Therefore, the main themes of both films are about humanity and how utterly powerless we are in the face of the unknown. No amount of money, corporate control, or military action can assert control over the infinite unknown. The aliens are representative of the cosmos; they are without morality. They are neither good nor bad, they simply exist to reproduce. Unfortunately, the third film and the franchise’s subsequent sequels fall from this theme. In an incredibly petty and poorly thought out move, the third film unceremoniously kills off two of the best characters in Aliens: Newt, the little girl Ripley forges a maternal relationship with and Hicks, a roughneck marine who is the only survivor of the Colonial Marines. The rest of the film focuses on Ripley and a prison camp planet, which is attacked by the aliens. It has more in common with a slasher film than the original two; it has less to do with space and how little control we have over it and more to do with extraneous gore and female trauma porn. Furthermore, the films Prometheus and Alien: Covenant allude to the idea that we created the xenomorphs. (Or our earlier alien ancestors) It turns the themes into a shallow version of the Frankenstein lesson, that our control has horrifying consequences. An important moral, certainly, but one that is overdone and overused. The Aliens franchise has always been about our lack of control, not our over control.

Given this disconnect of themes, for my final project, I would like to creatively return to those themes of engagement with the horrors of the unknown. I would like to devise my own Aliens script, centering around the character of Newt as an adult, reimagine where the xenomorphs came from, and return to creature and practical effects rather than CGI.

I have only seen the Alien films, but I know there is a dearth of alternate timelines, stories, and imaginings involving several of these dynamic characters. I would like to delve deep into these alternate stories—the comic books, the video games, even the unproduced script by William Gibson. I would also like to explore such questions as: “Where is the xenomorphs homeworld? Considering the xenomorph’s unique features (no eyes, insectile, etc.), what might this planet look like? And most importantly—what drove the xenomorphs off their world?”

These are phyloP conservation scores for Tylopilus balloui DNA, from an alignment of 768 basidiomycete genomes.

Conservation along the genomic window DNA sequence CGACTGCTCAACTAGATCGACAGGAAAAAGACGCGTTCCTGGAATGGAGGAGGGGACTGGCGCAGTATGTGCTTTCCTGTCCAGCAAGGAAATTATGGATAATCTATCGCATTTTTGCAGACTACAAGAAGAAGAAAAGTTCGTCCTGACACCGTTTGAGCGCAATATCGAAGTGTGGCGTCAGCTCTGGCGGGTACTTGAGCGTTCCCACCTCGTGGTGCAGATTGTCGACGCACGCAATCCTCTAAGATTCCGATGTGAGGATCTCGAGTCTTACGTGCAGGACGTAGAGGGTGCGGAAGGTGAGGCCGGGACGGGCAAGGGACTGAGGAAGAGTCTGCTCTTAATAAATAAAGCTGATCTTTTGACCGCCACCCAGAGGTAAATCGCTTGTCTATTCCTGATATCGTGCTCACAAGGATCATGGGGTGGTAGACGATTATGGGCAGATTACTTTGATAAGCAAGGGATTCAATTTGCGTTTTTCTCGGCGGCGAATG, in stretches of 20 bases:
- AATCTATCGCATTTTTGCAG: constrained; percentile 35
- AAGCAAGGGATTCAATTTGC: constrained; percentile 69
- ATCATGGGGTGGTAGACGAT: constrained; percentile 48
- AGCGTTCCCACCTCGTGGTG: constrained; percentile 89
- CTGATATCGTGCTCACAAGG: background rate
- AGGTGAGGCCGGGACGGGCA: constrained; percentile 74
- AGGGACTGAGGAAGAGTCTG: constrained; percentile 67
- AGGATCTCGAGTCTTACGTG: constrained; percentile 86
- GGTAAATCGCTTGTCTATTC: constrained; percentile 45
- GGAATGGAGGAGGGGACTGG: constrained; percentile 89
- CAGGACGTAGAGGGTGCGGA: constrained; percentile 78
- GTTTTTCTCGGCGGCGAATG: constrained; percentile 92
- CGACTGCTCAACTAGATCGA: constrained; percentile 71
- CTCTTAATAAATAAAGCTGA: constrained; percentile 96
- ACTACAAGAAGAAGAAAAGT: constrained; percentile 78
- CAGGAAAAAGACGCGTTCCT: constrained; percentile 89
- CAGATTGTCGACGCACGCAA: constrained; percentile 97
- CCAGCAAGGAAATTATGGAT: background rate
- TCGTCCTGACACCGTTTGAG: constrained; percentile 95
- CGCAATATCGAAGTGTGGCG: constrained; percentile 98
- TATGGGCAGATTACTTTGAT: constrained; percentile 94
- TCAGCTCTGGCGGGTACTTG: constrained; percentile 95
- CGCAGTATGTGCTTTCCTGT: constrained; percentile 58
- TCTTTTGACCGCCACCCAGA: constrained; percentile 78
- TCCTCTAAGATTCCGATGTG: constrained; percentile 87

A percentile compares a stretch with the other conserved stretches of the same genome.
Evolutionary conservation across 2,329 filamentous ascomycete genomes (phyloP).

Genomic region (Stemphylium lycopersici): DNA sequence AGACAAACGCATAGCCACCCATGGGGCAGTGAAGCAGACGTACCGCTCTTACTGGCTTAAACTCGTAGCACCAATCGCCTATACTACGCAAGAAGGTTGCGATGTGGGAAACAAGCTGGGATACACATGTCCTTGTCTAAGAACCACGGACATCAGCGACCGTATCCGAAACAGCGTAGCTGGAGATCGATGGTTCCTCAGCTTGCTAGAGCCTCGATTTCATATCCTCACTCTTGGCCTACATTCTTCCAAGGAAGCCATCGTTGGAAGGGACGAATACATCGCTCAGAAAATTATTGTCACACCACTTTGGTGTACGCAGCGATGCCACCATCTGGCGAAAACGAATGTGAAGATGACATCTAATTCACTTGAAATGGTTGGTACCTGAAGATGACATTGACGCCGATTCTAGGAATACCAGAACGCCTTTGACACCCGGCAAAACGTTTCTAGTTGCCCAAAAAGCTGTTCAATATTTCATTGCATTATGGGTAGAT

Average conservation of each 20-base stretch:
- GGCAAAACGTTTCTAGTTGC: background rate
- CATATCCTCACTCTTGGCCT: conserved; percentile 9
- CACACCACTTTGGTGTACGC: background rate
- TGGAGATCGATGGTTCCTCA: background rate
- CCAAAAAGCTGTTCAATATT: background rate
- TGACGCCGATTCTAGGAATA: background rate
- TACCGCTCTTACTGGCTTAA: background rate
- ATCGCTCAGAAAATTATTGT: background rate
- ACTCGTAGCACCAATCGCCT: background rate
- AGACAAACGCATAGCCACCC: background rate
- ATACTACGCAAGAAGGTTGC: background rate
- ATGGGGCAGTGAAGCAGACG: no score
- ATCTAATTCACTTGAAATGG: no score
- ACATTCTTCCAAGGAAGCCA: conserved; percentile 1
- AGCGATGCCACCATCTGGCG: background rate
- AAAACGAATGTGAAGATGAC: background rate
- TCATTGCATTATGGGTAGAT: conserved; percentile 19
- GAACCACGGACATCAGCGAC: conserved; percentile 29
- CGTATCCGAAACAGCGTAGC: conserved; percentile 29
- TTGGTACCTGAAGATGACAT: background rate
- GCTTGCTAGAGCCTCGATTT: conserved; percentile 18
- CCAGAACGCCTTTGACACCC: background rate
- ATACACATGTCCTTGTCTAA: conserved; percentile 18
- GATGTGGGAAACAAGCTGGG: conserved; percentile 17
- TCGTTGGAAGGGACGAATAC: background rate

My workplan will consist of the following:

  1. To write a screenplay involving an adult Newt and exploring her adventures on the alien homeworld and coming to terms with her hatred and rage towards the creatures that killed her family.
  2. To film a few short scenes from the screenplay as a series of “vlogs”—Newt explaining to Ripley where she is and why she has gone there, Hitchcockian interruptions in the middle, etc. I would like to explore using a web series format similar to “The Lizzie Bennet Diaries” or “Emma Approved”. (Filming may be difficult to do in light of COVID and my own lack of filmmaking experience, but at the very least, storyboards could be created.)
  3. To create a visual representation of what the alien homeworld might look like and how it could be built using practical effects.
  4. To research some of Geiger’s unused monstrous concepts for other types of dangerous aliens that might inhabit and prey on the xenomorphs in this homeworld.

The Aliens franchise is something of a mixed bag. I believe part of the issues with recent films is a lack of understanding towards what made the original two films frightening, an overreliance on CGI instead of creature effects, and a dismissal of truly fantastic and dynamic characters. While my project may never come to full fruition due to my own grad student limitations and copyright boundaries, I would at least like to explore what made the first two films so fun, frightening, and well-constructed and pay homage to a series that profoundly affected my tastes in horror and SF.